Stale Solbakken happy to let Roger Johnson take a lead role

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Roger Johnson may have been booed by Wolves and Birmingham fans if this fixture had been played a few months ago.

But as the 29-year-old centre-back prepares for his first league game against Blues since leaving them for Wolves for £4m in July 2011, his transformation from zero to hero in the eyes of the Molineux masses is almost complete.

After his poor form last season, Johnson has knuckled down from the first day of pre-season and been rewarded with the sort of all-action displays explaining why former Molineux chief Mick McCarthy made him the club's most expensive defender.

Wolves manager Stale Solbakken has played his own part in that transformation, making the structure of the team more compact to help close the gaps between the midfield and the defence.

But the Norwegian has revealed how the headstrong Johnson is more than happy to make managerial decisions on the pitch that some of his Blues contemporaries may recognise.

"It's easier for him now he won't get criticised by both parties!" said Solbakken.

"What I like about him is he's got a really good hunger to win.

"Sometimes the balance is on a thin line between that desperation to win and to protect himself.

"He also has a certain amount of temper, and when one or the other is bubbling over, you can do some stupid things.


"And you can say some things you regret afterwards. But he's handled that much better.

"We had a discussion after the Brighton game when Karl Henry was sent off.

"He made a decision 25 minutes into the second half that he wanted more protection, so he dragged Bjorn Sigurdarson back and Kevin Foley in.

"Sometimes I like that because players feel it (leadership) out there.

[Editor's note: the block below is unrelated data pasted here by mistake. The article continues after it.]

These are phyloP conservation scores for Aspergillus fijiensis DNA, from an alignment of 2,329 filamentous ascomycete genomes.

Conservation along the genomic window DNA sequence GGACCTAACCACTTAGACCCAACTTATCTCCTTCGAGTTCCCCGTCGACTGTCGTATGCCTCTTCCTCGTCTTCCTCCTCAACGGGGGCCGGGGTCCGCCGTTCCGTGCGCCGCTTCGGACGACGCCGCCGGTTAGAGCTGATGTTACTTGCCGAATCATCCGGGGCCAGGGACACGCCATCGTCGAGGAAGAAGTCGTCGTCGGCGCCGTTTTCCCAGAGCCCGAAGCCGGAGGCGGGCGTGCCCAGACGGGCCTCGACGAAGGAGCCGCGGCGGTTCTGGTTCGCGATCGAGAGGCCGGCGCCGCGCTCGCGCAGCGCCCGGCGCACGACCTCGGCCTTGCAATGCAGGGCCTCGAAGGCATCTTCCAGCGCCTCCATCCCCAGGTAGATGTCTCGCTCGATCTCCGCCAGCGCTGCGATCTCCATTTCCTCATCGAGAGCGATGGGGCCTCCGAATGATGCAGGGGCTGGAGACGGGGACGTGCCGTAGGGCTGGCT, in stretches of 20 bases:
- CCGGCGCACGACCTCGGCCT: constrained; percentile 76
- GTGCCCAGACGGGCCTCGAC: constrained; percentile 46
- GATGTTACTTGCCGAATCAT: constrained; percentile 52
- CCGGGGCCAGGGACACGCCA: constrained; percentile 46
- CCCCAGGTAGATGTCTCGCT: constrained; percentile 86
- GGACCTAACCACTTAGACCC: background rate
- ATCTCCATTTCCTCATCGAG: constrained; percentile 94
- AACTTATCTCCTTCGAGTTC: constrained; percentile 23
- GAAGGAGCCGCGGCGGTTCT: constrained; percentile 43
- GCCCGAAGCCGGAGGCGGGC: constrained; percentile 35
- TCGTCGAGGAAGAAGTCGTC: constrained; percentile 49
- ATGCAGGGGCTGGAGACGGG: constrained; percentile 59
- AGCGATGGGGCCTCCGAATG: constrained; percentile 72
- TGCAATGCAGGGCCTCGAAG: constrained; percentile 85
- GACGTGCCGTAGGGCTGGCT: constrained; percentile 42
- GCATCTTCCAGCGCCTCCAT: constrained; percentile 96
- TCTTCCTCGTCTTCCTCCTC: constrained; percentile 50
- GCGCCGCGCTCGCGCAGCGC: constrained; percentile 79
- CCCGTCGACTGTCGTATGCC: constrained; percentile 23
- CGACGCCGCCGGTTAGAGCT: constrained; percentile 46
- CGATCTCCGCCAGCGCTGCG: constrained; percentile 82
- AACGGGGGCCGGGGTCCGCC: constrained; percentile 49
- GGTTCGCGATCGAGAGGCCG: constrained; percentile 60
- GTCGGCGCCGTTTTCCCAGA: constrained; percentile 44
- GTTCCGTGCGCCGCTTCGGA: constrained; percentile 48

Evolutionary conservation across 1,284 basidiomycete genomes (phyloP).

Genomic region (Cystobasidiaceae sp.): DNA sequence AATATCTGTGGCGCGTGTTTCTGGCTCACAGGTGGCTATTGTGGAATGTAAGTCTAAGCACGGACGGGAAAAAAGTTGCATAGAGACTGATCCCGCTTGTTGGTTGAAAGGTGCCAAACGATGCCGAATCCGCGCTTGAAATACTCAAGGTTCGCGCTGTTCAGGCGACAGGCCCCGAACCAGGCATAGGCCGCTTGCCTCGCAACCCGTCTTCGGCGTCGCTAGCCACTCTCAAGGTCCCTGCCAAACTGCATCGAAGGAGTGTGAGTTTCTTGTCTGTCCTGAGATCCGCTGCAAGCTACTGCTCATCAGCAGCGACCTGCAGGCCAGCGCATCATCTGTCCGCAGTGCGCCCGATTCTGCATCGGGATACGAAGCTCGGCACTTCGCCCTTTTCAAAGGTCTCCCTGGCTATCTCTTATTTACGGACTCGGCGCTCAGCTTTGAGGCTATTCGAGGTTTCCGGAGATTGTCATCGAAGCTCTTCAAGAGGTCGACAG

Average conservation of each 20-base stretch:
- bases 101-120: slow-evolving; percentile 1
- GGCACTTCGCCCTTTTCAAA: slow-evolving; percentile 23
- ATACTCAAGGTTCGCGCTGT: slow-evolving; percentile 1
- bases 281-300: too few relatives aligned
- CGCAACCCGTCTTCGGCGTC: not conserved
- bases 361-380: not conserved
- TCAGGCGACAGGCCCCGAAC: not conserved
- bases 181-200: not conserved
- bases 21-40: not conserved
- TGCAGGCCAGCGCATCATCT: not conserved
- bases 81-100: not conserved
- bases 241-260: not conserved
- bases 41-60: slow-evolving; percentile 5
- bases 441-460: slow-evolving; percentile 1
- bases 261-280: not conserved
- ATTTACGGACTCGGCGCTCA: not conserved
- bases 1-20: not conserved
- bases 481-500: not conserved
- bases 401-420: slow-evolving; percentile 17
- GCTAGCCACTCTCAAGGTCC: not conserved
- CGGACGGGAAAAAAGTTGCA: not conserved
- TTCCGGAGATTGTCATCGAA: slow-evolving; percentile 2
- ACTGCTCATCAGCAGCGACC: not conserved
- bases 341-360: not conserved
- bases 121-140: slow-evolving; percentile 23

"And if a manager demands things from leading players, you shouldn't be critical when they do that.

"Maybe he was right, maybe he was wrong, but I praised him for that.

"I don't think it was a completely right decision because we were left with too many at the back at times which meant we were a long way from the opposition goal.

"Brighton didn't create anything, but it made it more difficult for us to break forward because of it."

Solbakken had an on-pitch row with Johnson a few weeks ago at Watford but insists he has no problem with his players showing initiative.

"As long as we're open about it afterwards, I'm OK about that," said the boss.

"I like that in a way. It shows initiative and it shows he was desperate to keep them out, and felt uncomfortable.

"He wanted Bjorn to get back there, and that can be OK."

But Solbakken also believes he helping Johnson improve as a player.

"I think I can improve him in the way he plays because what he lacks, a little bit, is pace," he said.

"Sometimes he wants to get out of the back four to make a tackle, but he leaves a hole behind him and he can't get back.

"Then you're vulnerable, whereas if you're in the right position when the ball is played up to the striker, you can afford to wait a little bit and still get to the ball.

"But because he's so hungry to smash the guy, he goes too early, instead of being in the right positions and waiting.

"A clever player would see the danger.

"You also have the traditional English way of showing everyone you can put your head in instead of your foot – that can be good sometimes, and others not.

"But I think he can continue his progress and develop his positional play."

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